We imagine that thought can do everything. We ‘over-value’ it, as Jung says. The thinking mind can’t deliver the world to us, even though we implicitly believe that it can, even though thought itself – like a clever politician – promises us faithfully that it can. Actually, what thought can do is very limited – it is very good at what it is supposed to do but this doesn’t mean that we should let it run our lives for us, which is what we do let it do. When we trust the machine which is the thinking mind to ‘run our lives for us’ then what we unfailingly end up with is this unremittingly busy world of ours that is made up of nothing else apart from logical systems and structures and which has the unacknowledged (or ‘covert’) function of keeping us distracted on a full-time basis from the reality of our own lives.

 

The reason why we can’t be in the world without at the same time constantly thinking about being in the world (which actually blocks us from being in the world) is before we are always ‘looking for advantage’. That’s one way of putting it, anyway – we’re looking out for the advantage in our situation and at the same time we’re watching out for any possible disadvantage, which comes to the same thing. What’s more – by way of an ironic twist – the reason we’re so busy scanning for the advantage the whole time is because is because the constraining or limiting effect of thought on us is causing us to feel (either unconsciously or consciously) that we are missing out on life  somehow and so we’re trying to make good this deficit. The other way this works is to cause us to be looking out for potential threats and dangers because the ‘invisible constraint’ that thought is putting on us is manifesting itself as a worry, either conscious or unconscious, that some disaster is lurking out there somewhere, and we have to take steps to secure ourselves against it.

 

Where the ‘irony’ comes in therefore is because thought is the cause of our problem as well as the (supposed) cure for it! The reason we have this conscious or unconscious perception that we’re missing out on something (or perhaps that we’re under threat from something, which is anxiety) is because we’re letting the machine of the thinking mind ‘run our lives for us’ and when we do this when end up – as we have said – being kept busy on a full-time basis but never actually getting anywhere real as a result and there’s no way that we can’t know about this ‘hollowness’ on some level or other. Thought constrains us, limits us, boxes us in, and effectively prevents us from having any genuine connection with the wider (or ‘unconditioned’) reality and so of course we feel that we are missing something. We ARE missing out – but thought can’t help us find what we’re missing!

 

When we are living life purely within the systems and structures that the thinking mind has created for us then this gives rise to a type of underlying pain or anguish that we cannot ordinarily be aware of and it is the need to do something about this ‘pain that we do not directly perceive’ that drives us in a lot of what we do. The unacknowledged need to escape this invisible pain is what is driving us to be ‘looking for the advantage’ the whole time. It makes us hungry with a hunger that can never be satiated. It drives us to be always calculating and controlling in our approach to life because we have the fundamental ‘base-line perception’ that something bad is going to happen to us (or could happen to us) if we don’t. We are living in ‘a fundamentally impoverished mind-created world’, in other words, and so of course we are always going to be ‘looking for advantage’, or ‘looking for gain’. This is what always happens when we unwittingly end up letting thought be our master.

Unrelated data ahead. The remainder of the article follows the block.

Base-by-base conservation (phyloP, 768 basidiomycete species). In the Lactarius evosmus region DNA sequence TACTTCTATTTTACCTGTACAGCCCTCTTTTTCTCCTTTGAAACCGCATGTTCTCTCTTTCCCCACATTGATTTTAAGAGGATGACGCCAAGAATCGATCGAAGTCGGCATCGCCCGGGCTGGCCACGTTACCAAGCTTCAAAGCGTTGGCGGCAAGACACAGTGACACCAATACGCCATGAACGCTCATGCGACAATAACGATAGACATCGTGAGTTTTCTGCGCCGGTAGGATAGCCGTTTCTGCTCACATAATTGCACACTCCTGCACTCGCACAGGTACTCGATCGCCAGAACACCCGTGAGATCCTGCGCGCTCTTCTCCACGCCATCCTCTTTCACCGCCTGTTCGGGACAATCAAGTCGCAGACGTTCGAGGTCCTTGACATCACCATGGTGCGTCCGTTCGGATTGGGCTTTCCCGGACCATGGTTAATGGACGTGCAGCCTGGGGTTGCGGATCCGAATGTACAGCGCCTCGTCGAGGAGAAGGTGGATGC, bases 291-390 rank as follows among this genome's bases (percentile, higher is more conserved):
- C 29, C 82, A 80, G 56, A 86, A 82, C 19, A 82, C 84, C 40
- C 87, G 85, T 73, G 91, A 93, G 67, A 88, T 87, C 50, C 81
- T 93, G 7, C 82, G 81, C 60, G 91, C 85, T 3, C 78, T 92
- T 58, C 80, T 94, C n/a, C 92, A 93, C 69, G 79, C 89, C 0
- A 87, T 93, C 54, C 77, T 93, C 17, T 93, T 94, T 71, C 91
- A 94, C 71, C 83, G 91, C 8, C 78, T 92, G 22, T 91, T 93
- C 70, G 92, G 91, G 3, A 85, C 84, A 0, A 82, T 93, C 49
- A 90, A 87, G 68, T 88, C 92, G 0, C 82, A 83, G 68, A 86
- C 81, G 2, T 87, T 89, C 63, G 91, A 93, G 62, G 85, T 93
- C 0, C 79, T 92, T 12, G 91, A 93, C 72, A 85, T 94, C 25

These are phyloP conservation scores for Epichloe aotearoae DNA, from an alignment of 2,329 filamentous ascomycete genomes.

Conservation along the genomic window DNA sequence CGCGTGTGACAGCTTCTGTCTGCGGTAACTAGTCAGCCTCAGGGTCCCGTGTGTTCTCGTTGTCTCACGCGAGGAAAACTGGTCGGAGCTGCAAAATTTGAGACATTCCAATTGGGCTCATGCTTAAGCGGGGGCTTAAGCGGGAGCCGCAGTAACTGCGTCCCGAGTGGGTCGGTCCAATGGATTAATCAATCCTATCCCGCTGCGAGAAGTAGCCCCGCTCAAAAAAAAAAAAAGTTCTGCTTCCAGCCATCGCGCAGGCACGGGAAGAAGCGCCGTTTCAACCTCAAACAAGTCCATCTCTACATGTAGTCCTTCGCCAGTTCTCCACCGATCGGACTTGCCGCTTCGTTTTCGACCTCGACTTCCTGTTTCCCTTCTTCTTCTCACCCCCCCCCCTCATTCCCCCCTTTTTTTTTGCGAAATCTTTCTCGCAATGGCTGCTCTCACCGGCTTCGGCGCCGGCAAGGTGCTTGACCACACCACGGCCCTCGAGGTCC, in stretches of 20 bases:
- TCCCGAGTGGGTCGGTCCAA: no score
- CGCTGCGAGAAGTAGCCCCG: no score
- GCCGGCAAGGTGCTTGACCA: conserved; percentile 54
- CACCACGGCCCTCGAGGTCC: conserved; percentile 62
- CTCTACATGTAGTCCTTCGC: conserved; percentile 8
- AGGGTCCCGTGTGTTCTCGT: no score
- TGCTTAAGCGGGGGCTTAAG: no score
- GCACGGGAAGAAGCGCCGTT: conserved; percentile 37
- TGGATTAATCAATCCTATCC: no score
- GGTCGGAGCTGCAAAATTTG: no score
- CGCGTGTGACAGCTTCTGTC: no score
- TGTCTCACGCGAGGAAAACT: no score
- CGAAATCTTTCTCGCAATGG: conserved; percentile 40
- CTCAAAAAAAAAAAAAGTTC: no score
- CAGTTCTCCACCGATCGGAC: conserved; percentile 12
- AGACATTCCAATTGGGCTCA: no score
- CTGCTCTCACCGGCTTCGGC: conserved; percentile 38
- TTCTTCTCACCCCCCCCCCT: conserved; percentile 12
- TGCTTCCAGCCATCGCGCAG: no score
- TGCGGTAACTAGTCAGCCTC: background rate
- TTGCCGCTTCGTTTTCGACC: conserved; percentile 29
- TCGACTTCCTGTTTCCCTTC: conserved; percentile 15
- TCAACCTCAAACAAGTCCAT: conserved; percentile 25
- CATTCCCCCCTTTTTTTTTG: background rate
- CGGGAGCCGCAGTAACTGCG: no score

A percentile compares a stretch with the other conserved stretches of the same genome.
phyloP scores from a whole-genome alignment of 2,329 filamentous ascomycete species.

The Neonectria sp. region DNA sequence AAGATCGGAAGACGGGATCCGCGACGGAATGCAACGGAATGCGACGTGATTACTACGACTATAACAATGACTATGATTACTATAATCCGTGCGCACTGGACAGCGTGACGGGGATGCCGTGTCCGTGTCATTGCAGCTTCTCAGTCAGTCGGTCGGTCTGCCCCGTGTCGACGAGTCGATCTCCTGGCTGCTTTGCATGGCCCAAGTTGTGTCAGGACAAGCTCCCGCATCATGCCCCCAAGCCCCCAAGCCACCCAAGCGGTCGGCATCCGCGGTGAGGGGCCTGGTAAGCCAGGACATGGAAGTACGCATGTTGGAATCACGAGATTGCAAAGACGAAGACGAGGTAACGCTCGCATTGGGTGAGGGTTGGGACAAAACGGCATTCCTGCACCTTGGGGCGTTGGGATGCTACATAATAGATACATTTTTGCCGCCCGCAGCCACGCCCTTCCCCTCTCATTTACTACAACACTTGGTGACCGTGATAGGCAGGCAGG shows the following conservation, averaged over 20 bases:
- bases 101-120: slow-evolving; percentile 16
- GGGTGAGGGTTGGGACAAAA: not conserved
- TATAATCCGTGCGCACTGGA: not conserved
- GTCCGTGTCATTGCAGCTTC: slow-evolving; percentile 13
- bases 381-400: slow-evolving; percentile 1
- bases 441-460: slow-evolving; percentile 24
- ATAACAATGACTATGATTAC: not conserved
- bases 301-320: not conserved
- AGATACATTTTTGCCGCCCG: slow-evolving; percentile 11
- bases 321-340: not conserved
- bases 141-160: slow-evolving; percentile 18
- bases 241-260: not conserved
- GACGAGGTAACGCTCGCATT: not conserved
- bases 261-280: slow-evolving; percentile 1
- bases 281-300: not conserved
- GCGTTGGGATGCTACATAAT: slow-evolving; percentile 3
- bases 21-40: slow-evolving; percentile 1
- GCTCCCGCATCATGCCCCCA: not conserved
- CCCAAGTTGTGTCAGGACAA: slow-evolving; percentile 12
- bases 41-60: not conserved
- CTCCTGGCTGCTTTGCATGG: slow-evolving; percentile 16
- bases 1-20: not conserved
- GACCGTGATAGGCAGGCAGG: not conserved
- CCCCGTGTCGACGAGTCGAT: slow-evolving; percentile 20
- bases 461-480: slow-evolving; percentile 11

What facilitates the whole ‘loop’ is our unexamined assumption that thought can solve all our problems, including those problems which it itself has made for us! This unquestioning trust in the power of thought to save us keeps us going around and around in the same old loop – the loop of thought. As soon as we actually see this however this unwarranted ‘trust’ in the thinking mind is undermined, and this insight changes the whole order of things, the whole dynamic of things. It’s like not voting for a politician! Thinking and scheming and analyzing won’t help us – that will just perpetuate our limited or constrained situation. Problem-solving and goal-setting won’t help us – that will just keep us prisoners in ‘the prison of thought’. What helps is to see the jailer for who he is instead of trusting that he is going to somehow save us! What will help us – in other words – is to place our trust in our awareness and intuition, instead of in the over-valued rational faculty…

 

 

Image taken from: photobucket.com